Spreading the gospel of hard working and heavy living C-Leb & the Kettle Black take an almost Jerry Reed meets AC/DC approach with their latest album "Flat Black!" Not afraid to blend their NW roots with a Southern Rock sound they lay it all on the line to deliver an album that descibes what it is to be blue collar through the songs of working class musician's. Taking it a step further the group staked out Stone Gossard's (Pearl Jam) Studio Litho with engineer/producer Floyd Reitsma to record an all analog album right down to the "hands-on" final mix to 1/2" tape. Coming off the back of a successful crowd funding campaign the groups success isn't a flash in the pan but a steady up-and-coming based off the diligent hard work and efforts of both band and fans alike.
To know this group and the charisma that surrounds them is to know a truly inspiring story of individuals that collaborate as peers as well as friends. C-Leb stemmed the initial concepts with nothing more than a few drum machines and harmonica's. Splaying blues/dance grit with his naturally raspy vocals the raw sound was enough to inspire Jesse Strasbaugh to come on board with guitar and the Kettle Black was born. After recording the first album "The Kettle Black" the group hit a transitional period only to reemerge with Sandy Dickerson on bass and James Squires on drums. Sandy was a well known bass hitter in the NW playing with many regionally successful bands (full resume at http://seattleukulele.com/) while James Squires was fresh out of Berklee School of Music and a protege of legendary NW drummer Mike Stone.
The group literally hit the ground running and in 2013 they managed to set the bar by playing 50+ shows all DIY. Including opening for super group Walking Papers (Duff McKagan - Gun's & Roses, Barrett Martin - Screaming Trees) and playing the Seattle Seahawks Superbowl playoff game at legendary Safeco Field.
Not shy of any stage and hungry for more the group is working with indie label Spark & Shine records through The Orchard (Burnside Distribution) to get their driving sound out and into the ears of a demographic that transcends all ages and genres. Like them on facebook, follow them on twitter/instagram and most of all book this band to be a part of what is sure to become the group everyone knew would happen!
“North West originated but definitely Southern Fried, C-Leb & the Kettle Black offer an energetic “Hott Mess” of throaty blues, wicked slide guitar, and honky tonk harmonica on their debut. It ain’t got that “Parental Advisory — Explicit Content” sticker on it for nothing as it’s profane as all get out (though it has “clean versions” of four of the songs at the end of the disc… y’know, after your ears have already melted off).”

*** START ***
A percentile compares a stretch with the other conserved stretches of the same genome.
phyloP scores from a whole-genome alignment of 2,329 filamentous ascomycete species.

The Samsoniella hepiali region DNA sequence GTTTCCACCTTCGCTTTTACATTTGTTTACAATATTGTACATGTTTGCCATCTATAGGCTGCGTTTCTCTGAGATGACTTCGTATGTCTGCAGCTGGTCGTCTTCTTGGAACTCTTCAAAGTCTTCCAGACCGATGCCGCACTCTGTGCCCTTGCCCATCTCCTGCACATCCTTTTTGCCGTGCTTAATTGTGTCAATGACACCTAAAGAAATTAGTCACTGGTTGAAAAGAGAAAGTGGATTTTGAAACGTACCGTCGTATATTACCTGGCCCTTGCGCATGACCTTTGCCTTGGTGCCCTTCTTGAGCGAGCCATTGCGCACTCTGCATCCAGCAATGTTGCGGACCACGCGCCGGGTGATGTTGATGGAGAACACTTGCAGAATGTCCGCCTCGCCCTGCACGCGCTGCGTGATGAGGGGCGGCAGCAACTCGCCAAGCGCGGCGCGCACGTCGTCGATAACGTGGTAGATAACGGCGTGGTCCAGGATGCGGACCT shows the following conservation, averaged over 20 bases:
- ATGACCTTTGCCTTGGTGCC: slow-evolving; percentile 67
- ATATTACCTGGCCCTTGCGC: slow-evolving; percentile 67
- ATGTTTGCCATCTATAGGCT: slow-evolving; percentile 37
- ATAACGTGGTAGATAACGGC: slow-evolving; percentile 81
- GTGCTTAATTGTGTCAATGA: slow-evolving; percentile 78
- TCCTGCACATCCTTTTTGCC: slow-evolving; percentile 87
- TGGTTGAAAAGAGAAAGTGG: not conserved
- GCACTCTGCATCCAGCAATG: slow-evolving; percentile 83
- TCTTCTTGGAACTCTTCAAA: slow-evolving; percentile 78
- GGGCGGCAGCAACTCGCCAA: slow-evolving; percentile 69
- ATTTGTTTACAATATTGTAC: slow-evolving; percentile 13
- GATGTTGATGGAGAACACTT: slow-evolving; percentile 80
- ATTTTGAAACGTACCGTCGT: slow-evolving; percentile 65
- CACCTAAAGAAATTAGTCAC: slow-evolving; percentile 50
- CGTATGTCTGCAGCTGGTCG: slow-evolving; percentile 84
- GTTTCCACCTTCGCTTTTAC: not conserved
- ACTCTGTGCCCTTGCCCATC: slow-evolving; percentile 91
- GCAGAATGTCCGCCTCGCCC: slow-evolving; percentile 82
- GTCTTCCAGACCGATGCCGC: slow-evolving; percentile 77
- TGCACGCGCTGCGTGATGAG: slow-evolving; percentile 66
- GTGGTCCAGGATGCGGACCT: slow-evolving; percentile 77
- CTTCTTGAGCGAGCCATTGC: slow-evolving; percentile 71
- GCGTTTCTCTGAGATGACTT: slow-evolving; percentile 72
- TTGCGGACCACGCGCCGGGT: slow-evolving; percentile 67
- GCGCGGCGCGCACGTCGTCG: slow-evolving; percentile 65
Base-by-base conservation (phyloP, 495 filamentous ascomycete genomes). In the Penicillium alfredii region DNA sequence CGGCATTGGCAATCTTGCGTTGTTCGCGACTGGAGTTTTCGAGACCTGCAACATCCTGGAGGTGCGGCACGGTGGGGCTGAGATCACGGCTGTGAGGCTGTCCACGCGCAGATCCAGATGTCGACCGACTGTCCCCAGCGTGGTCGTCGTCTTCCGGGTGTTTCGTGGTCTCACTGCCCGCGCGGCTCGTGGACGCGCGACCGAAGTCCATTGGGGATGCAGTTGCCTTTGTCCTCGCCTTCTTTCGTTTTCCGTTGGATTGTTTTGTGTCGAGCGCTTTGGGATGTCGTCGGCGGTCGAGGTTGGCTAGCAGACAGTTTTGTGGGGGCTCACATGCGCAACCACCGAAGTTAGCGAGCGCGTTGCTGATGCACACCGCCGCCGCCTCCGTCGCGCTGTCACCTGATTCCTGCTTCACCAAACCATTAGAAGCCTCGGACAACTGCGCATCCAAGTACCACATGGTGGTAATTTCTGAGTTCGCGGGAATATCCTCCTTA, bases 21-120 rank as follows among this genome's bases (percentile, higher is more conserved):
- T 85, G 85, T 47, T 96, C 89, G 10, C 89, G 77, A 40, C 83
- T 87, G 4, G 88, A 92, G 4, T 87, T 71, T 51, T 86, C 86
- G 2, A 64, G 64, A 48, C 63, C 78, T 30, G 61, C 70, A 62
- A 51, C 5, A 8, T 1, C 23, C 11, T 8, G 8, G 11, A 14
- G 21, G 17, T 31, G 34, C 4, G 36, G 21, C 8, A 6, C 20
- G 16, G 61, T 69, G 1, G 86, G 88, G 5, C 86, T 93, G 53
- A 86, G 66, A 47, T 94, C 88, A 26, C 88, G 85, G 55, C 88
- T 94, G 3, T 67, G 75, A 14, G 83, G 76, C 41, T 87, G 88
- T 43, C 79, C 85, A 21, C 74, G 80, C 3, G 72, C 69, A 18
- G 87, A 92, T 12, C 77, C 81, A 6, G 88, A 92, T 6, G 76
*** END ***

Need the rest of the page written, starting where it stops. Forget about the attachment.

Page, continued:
Rick J. Bowen – No Depression The Roots Music Authority
“Raw and Rockin’ right out of the gate! The self titled debut from Seattle’s C-LEB and the Kettle Black reaches right out of the speakers for your throat.”
Bebe Besch – SSG Music
“Their “Urban Blues” rang robustly to the crowd of early attendees who appreciated each effort made by the band. C-leb worked the front of the stage, owning his title as his rich voice carried the blues-rock deliveries out, sometimes paired with a harmonica.”
Frank O. Gutch Jr. - Rock & Reprise.net
“This is take no prisoner stuff, the kind of stuff the real Southern bands used to play.The Celebration is straight-on rock with a touch of Delaney & Bonnie thrown in for good measure. My favorite, though, has to be One For the Road, a medium-beat ride on a musical hog of no mean size. It is wall-of-sound perfection when you turn it up, and I would bet that anyone who really wanted to listen would turn it way up.”
Cat Hennebury – Cat’s Litter Box
“The Kettle Black only took one listen to become one of my all time favorite albums. It definitely ranks up there with The Black Crows ~ Shake your Money Maker, Dire Straits ~ Brothers In Arms, Lynyrd Skynyrd ~ Pronounced ‘Leh-’nerd ‘Skin-’nerd…”
The Daily News, McKeesport, PA
C-LEB & THE KETTLE BLACK,
“The Kettle Black” (self-released)
— Take old-school blues and inject it with some modern flourishes and instrumentation and you’ll wind up with C-Leb & the Kettle Black. The collective’s debut album, “The Kettle Black,” is a rousing collection of synth-fueled blues. The 14-track release makes for a very enjoyable listen and there are clean versions of a handful of songs to make it more appropriate for younger ears. There isn’t a clunker to be found here, with C-Leb and his mates soaring highest on “Call It Love,” “Hell Don’t Pay Taxes,” “One for the Road,” “Man Down,” “Another Man’s Son” and “Hott Mess.” can’t wait to hear more from these guys. (JJSS)